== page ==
In some Latino countries and cultures, the indigenous influence is tightly woven into many people’s identity. In others, they are wrongly encouraged to embrace more of (or only) the Spanish influence, and less of the native. The truth is, that every Latin American country has several indigenous cultures who are an undeniable part of its history, identity, and culture. Their influence can be seen everywhere, if we recognize where to look. In an effort to bring the focus back on the American Indian peoples of Latin American, let’s learn about place names whose etymology was derived from indigenous words.
Bogotá is the capital of Colombia. The name is derived from Bacatá, the name the Muisca gave for the area before the arrival of the Spanish. The word means “Lady of the shining mountain.”
Not only is Quilmes the name of an Argentinian city, but it also is the name of one of the country’s top beers. The Quilmes were indigenous people of Argentina. The city is named after the land (once a restricted colony) where they were forced to live after the Spanish pushed the Quilmes out of their original home near Tucumán.
Like Brazil, Bolivia also has a Copacabana. There are two theories as to how the town got its name. One is that it is named after the Aymara phrase for “view of the lake,” kota kahuana. Another hypothesis is that Copacabana comes from Kotakawana, the god of fertility. A temple of Kotakawana was built in the area, the Basilica of Our Lady of Copacabana was later built on the same land.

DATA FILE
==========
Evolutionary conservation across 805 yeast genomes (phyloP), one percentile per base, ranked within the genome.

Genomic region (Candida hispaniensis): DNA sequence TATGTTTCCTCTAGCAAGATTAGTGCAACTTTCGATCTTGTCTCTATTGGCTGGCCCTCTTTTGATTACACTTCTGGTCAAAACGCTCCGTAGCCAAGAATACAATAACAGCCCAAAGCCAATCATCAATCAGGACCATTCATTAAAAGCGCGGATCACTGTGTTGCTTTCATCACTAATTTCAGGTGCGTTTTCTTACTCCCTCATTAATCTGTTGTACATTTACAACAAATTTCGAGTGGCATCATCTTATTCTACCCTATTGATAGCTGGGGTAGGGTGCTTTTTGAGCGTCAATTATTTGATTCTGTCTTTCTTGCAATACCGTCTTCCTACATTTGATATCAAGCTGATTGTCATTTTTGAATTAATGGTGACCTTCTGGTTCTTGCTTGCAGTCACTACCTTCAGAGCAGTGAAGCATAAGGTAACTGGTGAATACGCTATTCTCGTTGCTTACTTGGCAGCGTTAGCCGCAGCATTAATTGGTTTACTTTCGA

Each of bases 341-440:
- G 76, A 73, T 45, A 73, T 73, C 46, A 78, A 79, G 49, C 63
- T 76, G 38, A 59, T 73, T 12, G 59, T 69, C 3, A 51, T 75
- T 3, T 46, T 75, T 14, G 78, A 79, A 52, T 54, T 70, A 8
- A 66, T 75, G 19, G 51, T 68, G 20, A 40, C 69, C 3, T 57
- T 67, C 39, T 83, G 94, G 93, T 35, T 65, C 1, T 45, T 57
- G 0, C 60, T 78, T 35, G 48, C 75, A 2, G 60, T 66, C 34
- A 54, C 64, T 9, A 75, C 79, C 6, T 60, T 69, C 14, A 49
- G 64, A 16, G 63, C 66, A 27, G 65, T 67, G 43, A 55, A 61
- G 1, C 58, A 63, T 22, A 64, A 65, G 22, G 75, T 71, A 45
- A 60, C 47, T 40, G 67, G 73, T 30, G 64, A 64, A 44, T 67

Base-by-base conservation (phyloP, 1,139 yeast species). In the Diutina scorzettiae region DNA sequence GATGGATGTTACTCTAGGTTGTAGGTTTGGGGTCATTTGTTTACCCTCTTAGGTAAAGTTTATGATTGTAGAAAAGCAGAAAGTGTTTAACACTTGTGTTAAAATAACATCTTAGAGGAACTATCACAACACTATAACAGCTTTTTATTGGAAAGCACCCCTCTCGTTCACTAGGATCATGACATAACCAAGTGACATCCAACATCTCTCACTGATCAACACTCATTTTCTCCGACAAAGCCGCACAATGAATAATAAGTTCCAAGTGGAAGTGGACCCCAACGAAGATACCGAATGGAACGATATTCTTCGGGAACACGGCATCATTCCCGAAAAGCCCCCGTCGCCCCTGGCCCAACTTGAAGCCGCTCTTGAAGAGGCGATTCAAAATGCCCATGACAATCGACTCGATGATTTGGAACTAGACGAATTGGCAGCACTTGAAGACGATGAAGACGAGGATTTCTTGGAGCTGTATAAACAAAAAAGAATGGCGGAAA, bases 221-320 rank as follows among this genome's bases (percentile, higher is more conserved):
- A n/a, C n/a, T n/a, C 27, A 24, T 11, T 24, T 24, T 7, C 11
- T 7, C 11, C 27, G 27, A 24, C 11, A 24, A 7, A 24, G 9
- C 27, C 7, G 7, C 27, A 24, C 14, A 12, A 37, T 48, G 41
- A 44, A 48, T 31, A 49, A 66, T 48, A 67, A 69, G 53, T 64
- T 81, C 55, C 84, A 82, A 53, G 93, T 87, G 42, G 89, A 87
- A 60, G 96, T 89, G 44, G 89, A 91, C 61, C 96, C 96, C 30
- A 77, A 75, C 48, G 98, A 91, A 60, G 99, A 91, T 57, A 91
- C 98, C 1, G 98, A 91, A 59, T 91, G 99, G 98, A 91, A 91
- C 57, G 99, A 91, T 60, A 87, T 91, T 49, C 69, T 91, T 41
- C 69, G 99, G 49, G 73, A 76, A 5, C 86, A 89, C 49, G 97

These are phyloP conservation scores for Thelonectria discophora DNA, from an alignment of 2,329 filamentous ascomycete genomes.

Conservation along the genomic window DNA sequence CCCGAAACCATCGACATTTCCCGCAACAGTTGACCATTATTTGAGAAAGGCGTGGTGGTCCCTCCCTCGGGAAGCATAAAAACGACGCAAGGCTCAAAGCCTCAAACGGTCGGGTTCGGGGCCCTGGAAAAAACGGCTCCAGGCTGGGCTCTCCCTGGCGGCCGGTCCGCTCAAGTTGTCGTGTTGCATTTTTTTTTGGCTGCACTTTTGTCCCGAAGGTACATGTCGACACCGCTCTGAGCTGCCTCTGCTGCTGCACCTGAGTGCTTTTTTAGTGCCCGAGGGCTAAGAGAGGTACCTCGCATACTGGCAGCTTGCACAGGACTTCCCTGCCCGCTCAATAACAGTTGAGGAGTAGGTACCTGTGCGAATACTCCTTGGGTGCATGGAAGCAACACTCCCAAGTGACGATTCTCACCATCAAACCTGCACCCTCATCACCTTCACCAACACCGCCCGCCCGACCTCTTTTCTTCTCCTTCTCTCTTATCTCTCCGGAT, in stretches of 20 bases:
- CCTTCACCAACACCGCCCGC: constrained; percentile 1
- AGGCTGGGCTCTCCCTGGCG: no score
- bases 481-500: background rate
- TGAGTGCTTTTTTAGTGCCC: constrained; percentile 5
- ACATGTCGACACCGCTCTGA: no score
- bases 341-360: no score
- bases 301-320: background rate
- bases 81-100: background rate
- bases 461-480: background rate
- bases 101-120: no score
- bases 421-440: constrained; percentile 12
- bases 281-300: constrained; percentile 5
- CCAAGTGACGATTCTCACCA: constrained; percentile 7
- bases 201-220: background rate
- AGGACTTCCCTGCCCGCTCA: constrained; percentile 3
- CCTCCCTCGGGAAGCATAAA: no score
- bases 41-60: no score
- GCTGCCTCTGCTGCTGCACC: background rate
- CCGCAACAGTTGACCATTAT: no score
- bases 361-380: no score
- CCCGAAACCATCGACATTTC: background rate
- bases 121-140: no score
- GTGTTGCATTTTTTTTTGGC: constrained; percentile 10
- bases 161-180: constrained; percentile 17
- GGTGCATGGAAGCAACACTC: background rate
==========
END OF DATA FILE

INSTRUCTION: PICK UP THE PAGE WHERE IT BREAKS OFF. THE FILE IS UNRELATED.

You may know of the song, “Girl from Ipanema,” but do you know where the name of the Rio de Janeiro neighborhood originated? It is an indigenous word from the Tupi people, which means “dirty/bad water/river without fish,” or “stinky lake.”
Guanabacoa is a colonial township in Havana. There are varying theories on what the indigenous names mean. Some say it equates to “high palm grove,” while others state that it means “place of many waters or plenty of water.”
Dominican Republic: Cibao
The Cibao is a northern region in the Dominican Republic. Its name comes from the Taino Ciba-o, when means “rocky land” [“rock” (ciba), and “land” (o)].
Maracaibo is a city in Northeastern Venezuela. It is said that its name comes from Mara, a chief who died fighting the Spanish. When he fell, his people yelled, “Mara kayó!” (“Mara fell!”). Another idea is that Maracaibo comes from Maara-iwo, the first name of the area meaning “place where the serpents abound.”
Quito, the capital of Ecuador was once called San Francisco de Quito. This is part of a trend in Latin America, where Spanish saint names were combined with indigenous place names. Quito comes from the Quitu people, an indigenous group from before the arrival of Christopher Columbus. The Quitus were said to have lost to the Caras, who further built the Kingdom of Quito.
Puerto Rico: Bayamón
In Puerto Rico, there is a municipality called Bayamon. Its name either came from Bahamon, a Taino chief, or the Taino word Bayamongo, which is the name of a river in the area.
So many people have heard about sunny Cancún, but do you know where its name originated? It is said to come from the Mayan words kaan kun, which either mean “nest of snakes” or “place of the golden snake.”
Masaya is the name of a department, city, and volcano in Nicaragua. The city and department are named after the volcano. Masaya is said to originate from the Ch’orti’ words max tsa ya, which mean “wet, toxic cavity.”
El Salvador: Cojutepeque
Cojutepeque is a city in the Central American country of El Salvador. The word cojutepeque means “at the hill of the turkeys” in Nahuatl.
The name Guatemala is another that is derived from an indigenous word. Some believe that Guatemala is from the Maya-Toltec word Goathemala (“land of the trees”), while others think that the name came from the Nahuatl word Quauhtlemallan which means “land of many trees.” Other theories offer additional origins.